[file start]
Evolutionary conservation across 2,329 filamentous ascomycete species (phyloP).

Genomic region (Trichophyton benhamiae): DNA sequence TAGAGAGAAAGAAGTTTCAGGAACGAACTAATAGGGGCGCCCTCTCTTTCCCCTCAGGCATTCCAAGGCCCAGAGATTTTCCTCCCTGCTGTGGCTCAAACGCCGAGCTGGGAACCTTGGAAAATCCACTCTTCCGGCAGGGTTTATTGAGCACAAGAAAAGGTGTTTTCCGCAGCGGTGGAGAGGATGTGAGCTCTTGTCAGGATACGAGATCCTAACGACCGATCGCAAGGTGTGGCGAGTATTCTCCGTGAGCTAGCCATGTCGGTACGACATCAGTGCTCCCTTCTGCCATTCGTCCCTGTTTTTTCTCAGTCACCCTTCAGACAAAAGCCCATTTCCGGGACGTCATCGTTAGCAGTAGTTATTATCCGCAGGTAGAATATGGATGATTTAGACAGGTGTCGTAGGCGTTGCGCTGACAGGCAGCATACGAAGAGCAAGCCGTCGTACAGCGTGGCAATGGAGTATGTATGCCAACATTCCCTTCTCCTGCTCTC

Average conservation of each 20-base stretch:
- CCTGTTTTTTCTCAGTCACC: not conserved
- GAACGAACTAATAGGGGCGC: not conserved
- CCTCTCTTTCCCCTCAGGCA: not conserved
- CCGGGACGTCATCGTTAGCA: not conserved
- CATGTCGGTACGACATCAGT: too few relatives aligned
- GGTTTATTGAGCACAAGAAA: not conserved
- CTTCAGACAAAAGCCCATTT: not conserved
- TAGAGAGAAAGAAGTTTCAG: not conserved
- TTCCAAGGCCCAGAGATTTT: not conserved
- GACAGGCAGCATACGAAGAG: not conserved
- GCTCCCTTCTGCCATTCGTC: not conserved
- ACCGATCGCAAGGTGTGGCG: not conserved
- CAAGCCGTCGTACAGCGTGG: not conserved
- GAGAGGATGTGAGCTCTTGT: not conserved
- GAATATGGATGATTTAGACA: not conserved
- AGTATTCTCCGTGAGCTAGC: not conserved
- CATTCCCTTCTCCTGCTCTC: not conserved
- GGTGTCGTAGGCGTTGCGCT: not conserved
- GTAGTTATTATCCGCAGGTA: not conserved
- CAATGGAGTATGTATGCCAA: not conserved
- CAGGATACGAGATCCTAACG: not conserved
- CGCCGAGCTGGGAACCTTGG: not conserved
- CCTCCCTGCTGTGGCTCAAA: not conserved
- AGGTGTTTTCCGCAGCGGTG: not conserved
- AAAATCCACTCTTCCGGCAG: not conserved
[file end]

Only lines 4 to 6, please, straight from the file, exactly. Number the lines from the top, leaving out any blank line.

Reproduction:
- CCTGTTTTTTCTCAGTCACC: not conserved
- GAACGAACTAATAGGGGCGC: not conserved
- CCTCTCTTTCCCCTCAGGCA: not conserved